Do you remember the ‘hidden persuaders’ and ‘subliminal advertising’ scares of the 1950s and 1960s? Well obviously you don’t (and neither do I but we’ve all all read about them).
But the two behemoths of the research world want to know what’s going in your brain and it looks as though WPP has lost out to Nielsen in the race for NeuroSciences, which seems to do what it says on the tin.
Here’s a report from Joe Mandese at Media Daily News.
Nielsen Co. has agreed to acquire NeuroFocus, one of the leading companies applying neuroscience to advertising, media and brand research, MediaDailyNews has learned. The deal, which is expected to be announced soon, follows a bid by WPP Group, the largest advertising and media services company in the world, and an arch rival to Nielsen in marketing and media research.
A Nielsen spokesperson said the company would not comment, and NeuroFocus Founder and CEO A.K. Pradeep (pictured) was traveling out of the country and was not available to comment, but executives familiar with the deal say Nielsen’s takeover was sparked when WPP made an unsolicited offer late last year that triggered a buyout option for Nielsen, which had been a minority stakeholder in NeuroFocus.
Nielsen originally acquired a 30% stake in NeuroFocus in February 2008, and Nielsen CEO David Calhoun is a member of NeuroFocus’ tightly held board.
The acquisition is interesting for a variety of reasons, especially the fact that neuromarketing research is getting very hot among some big marketers and agencies, and NeuroFocus has been one of the most aggressive and visible players in the field, announcing a new technology it claims can literally read people’s minds.
The technology, which is actually called Mynd, utilizes a lightweight cap that can read and interpret the electrical signals emitted by human brains with a degree of fidelity that NeuroFocus’ Pradeep claims is “medical grade,” and could one-day be used by paralyzed people to control machines and other technology simply by thinking about it.
Mynd is also equipped with Bluetooth technology enabling it to interact with the media devices that people might be using while they are having their brainwaves measured and analyzed.
The technology, which might have been considered science-fiction only a few years ago, is part of a rapid progression in the field of neuromarketing research that has taken Madison Avenue by storm.
It was one of the main subjects during the Advertising Research Foundation’s annual conference in New York last month, where the trade group revealed the industry’s first ever neuromarketing standards, an initiative that followed some extensive testing among leading neuroscience researchers, which NeuroFocus declined to participate in.
On the day the ARF released its new standards, NeuroFocus released its own “neuromarketing standards,” creating confusion and sending a ripple of surprise and outrage among ARF conference attendees.
What Nielsen might ultimately do with NeuroFocus isn’t clear. On the one hand, the potential for technologies and methods that can literally read people’s minds – both the cognitive thoughts and the subconscious emotional responses they have to media and advertising stimuli – would seem to be a breakthrough for a company that is the largest provider of marketing and media research in the world.
On the other hand, it could challenge the efficacy of the kind of survey-based and consumer tracking methods and systems Nielsen has invested in over the years to make it the world’s largest researcher.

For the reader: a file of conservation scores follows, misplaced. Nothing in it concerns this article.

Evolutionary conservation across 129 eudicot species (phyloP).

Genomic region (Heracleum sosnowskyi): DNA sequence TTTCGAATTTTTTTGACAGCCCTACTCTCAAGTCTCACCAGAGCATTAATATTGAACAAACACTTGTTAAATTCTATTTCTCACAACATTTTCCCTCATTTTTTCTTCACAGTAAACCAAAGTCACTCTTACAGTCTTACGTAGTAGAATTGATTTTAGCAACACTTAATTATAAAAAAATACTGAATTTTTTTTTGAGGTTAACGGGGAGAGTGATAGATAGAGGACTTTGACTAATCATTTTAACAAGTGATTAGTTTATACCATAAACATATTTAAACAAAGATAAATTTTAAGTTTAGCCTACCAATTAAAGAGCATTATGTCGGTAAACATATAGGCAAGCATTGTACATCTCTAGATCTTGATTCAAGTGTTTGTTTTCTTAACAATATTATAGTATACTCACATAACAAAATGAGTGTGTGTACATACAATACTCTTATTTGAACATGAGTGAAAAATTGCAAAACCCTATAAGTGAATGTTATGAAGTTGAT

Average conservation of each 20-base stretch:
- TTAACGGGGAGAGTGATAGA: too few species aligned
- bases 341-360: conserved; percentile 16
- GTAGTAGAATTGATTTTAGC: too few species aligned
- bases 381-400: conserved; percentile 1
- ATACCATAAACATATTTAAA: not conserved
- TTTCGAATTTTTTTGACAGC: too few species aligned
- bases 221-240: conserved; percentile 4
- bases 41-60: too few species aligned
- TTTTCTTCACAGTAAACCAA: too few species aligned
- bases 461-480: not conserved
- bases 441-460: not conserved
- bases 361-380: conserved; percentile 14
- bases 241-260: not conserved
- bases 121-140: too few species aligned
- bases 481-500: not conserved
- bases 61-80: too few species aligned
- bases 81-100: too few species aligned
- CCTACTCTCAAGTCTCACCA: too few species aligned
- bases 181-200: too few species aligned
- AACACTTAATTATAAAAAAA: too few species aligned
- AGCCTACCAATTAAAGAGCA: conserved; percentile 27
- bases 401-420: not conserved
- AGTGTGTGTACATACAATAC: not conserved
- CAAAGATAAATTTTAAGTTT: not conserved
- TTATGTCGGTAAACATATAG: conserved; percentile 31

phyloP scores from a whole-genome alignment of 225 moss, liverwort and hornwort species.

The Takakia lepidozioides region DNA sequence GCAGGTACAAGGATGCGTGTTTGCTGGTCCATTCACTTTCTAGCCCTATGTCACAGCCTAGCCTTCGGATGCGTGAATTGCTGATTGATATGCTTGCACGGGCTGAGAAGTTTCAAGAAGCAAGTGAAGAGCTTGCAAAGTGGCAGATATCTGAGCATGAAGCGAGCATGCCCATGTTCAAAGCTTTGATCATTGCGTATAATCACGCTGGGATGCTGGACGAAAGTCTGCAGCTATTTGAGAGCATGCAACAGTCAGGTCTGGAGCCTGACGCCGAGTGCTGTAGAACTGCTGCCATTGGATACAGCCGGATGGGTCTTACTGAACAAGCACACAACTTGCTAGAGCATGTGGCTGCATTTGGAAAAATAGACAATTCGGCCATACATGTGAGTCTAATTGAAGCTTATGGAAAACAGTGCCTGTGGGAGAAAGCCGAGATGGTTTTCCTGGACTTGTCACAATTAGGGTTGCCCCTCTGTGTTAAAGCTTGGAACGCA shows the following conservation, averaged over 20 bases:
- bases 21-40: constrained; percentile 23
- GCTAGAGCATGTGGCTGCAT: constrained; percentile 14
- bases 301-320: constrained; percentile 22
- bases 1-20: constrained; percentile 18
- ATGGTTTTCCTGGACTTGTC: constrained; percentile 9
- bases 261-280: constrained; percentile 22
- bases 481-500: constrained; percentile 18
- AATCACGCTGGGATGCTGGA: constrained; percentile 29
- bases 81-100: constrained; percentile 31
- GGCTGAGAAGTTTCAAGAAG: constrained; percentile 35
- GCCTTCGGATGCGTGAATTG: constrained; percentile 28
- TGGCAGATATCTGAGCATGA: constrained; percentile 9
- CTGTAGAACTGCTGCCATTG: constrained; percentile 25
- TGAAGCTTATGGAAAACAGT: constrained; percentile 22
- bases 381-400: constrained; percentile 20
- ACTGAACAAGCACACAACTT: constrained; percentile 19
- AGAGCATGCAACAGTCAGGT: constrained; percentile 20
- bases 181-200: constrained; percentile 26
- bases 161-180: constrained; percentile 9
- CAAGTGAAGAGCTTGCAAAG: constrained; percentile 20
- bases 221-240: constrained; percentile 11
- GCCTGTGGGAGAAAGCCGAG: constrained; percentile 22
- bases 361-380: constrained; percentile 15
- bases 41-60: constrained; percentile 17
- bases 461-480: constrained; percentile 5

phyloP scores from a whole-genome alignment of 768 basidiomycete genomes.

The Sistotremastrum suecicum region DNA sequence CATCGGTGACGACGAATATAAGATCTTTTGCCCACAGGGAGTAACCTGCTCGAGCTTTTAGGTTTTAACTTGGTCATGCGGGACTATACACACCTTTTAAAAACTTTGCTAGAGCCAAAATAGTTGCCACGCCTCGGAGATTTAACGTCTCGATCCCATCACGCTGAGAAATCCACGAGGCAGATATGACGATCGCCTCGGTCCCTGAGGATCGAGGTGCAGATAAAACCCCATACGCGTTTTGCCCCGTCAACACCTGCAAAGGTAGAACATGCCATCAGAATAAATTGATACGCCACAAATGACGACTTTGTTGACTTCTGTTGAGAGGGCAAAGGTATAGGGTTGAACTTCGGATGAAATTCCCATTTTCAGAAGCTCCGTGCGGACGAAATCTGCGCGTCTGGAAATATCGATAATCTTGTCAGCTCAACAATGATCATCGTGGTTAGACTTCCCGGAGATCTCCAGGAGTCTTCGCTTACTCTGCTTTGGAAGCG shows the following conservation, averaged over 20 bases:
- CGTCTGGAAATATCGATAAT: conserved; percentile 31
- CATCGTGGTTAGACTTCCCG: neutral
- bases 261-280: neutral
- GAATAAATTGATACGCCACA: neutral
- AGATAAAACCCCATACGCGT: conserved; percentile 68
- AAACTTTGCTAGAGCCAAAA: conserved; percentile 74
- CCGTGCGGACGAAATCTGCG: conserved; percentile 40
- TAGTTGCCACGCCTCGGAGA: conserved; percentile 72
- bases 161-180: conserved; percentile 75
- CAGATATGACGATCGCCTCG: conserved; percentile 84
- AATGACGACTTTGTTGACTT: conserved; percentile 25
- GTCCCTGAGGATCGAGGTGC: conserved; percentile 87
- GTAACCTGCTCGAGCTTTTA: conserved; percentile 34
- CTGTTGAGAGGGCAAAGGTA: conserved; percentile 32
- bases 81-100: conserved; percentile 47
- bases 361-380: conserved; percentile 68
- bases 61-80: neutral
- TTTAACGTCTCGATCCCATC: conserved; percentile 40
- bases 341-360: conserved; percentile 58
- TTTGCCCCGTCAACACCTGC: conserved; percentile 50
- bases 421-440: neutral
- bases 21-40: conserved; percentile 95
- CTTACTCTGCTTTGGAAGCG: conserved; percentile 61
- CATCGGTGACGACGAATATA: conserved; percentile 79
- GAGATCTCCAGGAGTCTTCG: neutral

As far back as the earliest days of TV ratings measurement in the 1950s, industry executives have joked that the ultimate form of measurement would be one that bypassed surveys and metering devices altogether, and simply connected electrodes to human brains.
Now, with Mynd, a technology that effectively does that via so-called “dry electrodes,” Nielsen has the opportunity to actually do that.
It’s also not clear exactly why WPP wanted NeuroFocus, or what the Madison Avenue giant would have done with it. A WPP spokesperson also declined to comment, but the company also is one of the world’s largest purveyors of marketing and media research, and its Millward Brown advertising testing division has been cultivating its own neuromarketing measurement methods.
“Some of our biggest brands are all sexed up about this category,” one WPP insider noted, adding that the bid for NeuroFocus likely would have been an effort to accelerate some of the work Millward Brown has been doing, but also potentially to attract new clients.
“Right now there isn’t a lot of money being allocated to this area, but it is very sexy stuff that is showing the potential for real growth,” the WPP executive speculated.
With some of the world’s biggest marketers using it to probe consumers’ brains, NeuroFocus would indeed have seemed to be a plumb target for takeover. The company has set-up what it calls “NeuroLabs,” full-time brain measurement laboratories directly on the facilities of big marketers including Procter & Gamble, Coca-Cola Co., and even tobacco marketers R.J. Reynolds, according to executives familiar with those accounts.
While NeuroFocus has had the highest profile in the industry, the field of neuromarketing research has blossomed into an important cottage industry within the overall marketing and media research field, with at least half a dozen significant players utilizing a variety of biometric measurement technologies applied to the most current scientific principles about how brains are influenced by and respond to media and marketing stimuli.
I do find all this stuff a bit alarming. Do you really want Nielsen or WPP to know what’s going on inside your head – plus the chemical formula?